National Old Age Pension Scheme under the UWSS has 4,02,56,984 people as
beneficiaries as of 14th June 2020. As an extension to the act, a National
Social Security Fund (NSSF) was constituted for unorganised workers in 2010 with
an initial funding of INR 1,000 crore.
Several schemes under the Act depend on State-level nodal agencies for
functioning of its Schemes and in times like the national health crisis these
labour laws and policies not only provide social security for the workers but
help the economy from deteriorating. Recently, the state of Uttar Pradesh
Pradesh Temporary Exemption from Certain Labour Laws Ordinance, 2020
shall suspend a majority of the acts and schemes under UWSS for a period of
The Covid-19 pandemic has highlighted the need for additional legal safeguards
and welfare measures for the unorganised workers especially the migrant workers
and domestic workers as they are in dire need of social security more than ever.
The UWSS Act is a significant initiative taken by the government to address and
provide remedy to the plight of the workers engaged in unorganised sector for
the first time, the act has also enlisted several welfare schemes which can be
availed by the workers.
There are certain inadequacies in the act which complicates the implementation
process at the same time infringes rights of the unorganised workers. The scope
of the definition of unorganised workers
is narrow and excludes forest and
fish workers, domestic workers, cross-border provisional workers, and aanganwadi
It is important to note that, the act has not defined the term social security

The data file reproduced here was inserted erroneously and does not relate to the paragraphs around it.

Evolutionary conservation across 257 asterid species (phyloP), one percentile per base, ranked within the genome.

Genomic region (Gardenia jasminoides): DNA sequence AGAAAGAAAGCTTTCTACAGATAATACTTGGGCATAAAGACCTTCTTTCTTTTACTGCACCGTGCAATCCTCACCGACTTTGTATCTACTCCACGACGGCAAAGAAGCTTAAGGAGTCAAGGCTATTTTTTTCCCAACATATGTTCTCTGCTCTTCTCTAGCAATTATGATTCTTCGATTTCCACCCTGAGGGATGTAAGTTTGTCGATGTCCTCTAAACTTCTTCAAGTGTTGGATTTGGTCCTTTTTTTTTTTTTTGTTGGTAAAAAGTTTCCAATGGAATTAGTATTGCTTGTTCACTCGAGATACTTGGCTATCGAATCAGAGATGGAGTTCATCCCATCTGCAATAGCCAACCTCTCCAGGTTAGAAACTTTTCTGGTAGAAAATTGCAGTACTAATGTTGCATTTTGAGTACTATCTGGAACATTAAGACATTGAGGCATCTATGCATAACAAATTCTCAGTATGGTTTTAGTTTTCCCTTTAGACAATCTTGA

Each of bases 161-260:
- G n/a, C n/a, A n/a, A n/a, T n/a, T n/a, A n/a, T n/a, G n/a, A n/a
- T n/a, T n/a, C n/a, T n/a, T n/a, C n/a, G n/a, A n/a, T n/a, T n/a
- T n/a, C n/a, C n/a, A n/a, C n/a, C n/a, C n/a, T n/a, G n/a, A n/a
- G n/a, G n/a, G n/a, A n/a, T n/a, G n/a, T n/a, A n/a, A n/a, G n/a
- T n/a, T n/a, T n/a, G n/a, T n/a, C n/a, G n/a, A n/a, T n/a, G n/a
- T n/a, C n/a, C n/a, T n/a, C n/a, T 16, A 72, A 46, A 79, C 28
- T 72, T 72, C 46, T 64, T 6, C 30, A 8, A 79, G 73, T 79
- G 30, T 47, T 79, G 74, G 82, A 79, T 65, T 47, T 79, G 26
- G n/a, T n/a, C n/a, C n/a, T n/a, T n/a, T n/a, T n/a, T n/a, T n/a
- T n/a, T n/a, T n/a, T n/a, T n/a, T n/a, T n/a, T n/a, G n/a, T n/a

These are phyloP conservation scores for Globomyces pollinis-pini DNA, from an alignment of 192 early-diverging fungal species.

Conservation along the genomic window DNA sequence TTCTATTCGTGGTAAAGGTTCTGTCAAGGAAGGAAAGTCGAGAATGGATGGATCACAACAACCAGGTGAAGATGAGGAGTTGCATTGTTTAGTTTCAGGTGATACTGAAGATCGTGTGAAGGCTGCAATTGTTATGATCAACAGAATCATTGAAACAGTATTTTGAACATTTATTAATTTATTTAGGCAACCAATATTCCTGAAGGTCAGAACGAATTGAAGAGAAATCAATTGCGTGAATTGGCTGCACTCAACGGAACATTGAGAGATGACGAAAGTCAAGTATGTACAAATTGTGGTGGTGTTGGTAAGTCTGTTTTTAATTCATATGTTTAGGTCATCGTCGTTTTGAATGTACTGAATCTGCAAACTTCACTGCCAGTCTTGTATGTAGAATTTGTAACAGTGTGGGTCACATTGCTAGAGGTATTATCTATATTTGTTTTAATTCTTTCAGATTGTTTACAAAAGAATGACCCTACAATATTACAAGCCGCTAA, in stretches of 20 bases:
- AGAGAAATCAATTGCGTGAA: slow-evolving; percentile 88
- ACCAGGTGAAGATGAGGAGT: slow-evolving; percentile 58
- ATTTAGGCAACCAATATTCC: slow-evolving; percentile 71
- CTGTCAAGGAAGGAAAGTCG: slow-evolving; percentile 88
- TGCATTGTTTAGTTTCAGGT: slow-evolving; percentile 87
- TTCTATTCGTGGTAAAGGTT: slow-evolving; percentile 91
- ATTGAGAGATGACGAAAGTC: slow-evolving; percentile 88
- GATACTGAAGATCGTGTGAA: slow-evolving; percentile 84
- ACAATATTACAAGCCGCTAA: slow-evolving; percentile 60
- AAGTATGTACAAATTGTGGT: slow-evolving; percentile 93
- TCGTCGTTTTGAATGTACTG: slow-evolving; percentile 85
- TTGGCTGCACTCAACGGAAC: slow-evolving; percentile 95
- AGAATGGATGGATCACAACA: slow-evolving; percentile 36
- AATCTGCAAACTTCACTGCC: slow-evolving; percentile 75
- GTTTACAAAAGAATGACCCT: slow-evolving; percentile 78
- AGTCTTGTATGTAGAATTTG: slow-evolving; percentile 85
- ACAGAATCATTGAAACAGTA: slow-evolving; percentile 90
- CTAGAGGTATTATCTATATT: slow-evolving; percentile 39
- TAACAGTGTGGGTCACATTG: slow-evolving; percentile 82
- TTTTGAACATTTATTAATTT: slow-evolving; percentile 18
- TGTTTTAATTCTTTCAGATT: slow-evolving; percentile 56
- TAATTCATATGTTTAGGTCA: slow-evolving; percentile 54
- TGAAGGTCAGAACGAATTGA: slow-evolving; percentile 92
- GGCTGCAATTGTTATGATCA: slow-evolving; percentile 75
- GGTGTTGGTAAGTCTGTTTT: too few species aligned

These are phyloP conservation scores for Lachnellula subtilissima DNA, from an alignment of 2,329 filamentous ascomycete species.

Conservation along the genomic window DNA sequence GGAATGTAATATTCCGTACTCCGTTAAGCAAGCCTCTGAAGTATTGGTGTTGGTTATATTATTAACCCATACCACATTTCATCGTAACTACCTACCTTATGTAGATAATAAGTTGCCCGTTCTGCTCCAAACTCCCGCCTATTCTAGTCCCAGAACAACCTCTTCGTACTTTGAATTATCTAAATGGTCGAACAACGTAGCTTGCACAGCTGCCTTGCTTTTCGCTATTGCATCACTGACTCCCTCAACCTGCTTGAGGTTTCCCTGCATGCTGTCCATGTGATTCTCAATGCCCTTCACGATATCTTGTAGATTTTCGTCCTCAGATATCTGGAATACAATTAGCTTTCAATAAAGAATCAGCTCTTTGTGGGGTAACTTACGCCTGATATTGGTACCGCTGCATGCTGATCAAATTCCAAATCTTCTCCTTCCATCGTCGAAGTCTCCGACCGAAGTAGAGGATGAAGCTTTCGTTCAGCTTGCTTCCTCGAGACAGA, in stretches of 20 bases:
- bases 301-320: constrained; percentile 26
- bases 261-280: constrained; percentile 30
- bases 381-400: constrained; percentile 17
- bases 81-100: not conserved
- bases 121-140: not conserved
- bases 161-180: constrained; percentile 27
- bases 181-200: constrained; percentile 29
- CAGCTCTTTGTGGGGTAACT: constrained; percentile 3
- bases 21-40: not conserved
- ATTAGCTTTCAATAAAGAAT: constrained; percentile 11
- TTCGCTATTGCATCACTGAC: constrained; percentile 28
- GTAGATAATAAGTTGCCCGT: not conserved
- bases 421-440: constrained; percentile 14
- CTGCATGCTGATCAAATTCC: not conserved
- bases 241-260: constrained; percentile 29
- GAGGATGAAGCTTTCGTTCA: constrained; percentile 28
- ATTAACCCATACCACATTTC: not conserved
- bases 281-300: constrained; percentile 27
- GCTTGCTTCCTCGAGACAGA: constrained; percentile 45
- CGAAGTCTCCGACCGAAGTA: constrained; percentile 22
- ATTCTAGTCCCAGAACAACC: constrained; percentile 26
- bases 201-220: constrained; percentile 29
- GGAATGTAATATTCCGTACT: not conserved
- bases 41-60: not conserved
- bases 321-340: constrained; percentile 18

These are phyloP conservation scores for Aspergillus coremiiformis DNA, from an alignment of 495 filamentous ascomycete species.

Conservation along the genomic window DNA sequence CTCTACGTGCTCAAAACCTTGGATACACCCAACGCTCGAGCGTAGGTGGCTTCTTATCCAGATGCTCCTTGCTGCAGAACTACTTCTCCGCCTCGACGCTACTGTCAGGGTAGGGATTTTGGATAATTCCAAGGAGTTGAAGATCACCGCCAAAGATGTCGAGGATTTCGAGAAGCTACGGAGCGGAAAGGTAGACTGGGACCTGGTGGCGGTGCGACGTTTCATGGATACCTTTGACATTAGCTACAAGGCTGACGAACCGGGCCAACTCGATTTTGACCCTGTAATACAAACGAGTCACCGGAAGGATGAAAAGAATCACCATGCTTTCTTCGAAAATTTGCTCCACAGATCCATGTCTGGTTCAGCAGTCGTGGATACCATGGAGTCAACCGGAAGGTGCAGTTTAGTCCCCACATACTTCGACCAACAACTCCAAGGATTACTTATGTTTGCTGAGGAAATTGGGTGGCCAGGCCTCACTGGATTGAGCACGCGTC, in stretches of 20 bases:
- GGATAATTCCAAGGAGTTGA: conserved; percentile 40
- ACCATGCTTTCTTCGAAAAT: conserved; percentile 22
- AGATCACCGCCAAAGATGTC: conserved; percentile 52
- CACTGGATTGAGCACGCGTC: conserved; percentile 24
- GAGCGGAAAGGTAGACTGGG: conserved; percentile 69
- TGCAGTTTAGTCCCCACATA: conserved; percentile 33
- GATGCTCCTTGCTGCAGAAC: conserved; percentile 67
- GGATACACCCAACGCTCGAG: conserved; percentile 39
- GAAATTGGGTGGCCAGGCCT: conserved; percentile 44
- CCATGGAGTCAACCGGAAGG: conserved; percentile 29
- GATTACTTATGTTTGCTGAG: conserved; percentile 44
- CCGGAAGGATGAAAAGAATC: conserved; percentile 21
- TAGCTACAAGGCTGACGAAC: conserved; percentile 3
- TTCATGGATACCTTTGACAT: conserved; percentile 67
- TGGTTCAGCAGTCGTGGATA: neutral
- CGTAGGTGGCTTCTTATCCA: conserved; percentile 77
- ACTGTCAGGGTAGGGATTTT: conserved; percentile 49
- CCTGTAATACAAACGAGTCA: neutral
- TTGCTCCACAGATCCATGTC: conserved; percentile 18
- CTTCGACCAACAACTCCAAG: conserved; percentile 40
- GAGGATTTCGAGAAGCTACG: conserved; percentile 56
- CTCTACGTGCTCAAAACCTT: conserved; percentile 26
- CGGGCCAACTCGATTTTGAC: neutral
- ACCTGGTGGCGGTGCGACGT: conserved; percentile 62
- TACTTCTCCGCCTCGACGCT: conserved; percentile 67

and hence it is not justiciable. The act has laid down several social security
schemes but has not included them within the body of the act.
The Social Security (Minimum Standards) Convention, 1952 established a globally
accepted minimum standard social security benefit which covers the nine branches
of social security namely medical care, sickness, unemployment, old-age,
employment injury, family, maternity, invalidity and survivor's benefit. Yet,
the UWSS fails to provide for any minimum social security to its unorganised
The act places the unorganised workers in an odd position as, if they fail to
make the deposits in time, they are disentitled from the benefits without
considering the contingencies that come along which renders the process of
- The term social Security should be explicitly defined to make it
enforceable in court of law.
- Currently, the act is only applicable to unorganised workers who are
below poverty line and hence, should be made inclusive of all the unorganised
workers which will fulfil the purpose of the act.
- A chapter on dispute resolution needs should be appended to the Act to
make sure workers can file complaints about violations and seek remedy.
- An amendment should be made to add minimum social security benefits for the unorganised workers based on ILO standards.
- Create a comprehensive database of unorganised workers working in
sectors not covered by the act to provide them visibility.
Social security is an important part of the development at all the levels of the
existent society and leads it towards a better social and economic growth. To
enable these workers to gain maximum benefit from the schemes an effort must be
to make them aware of their rights.
The lack of proper implementation and
standard checks have made the schemes to remain on the papers as evidently, In
the light of the current pandemic and suspension of labour laws in few states
poses a grave question, whether India acknowledges the importance of the unorganised workers in the country?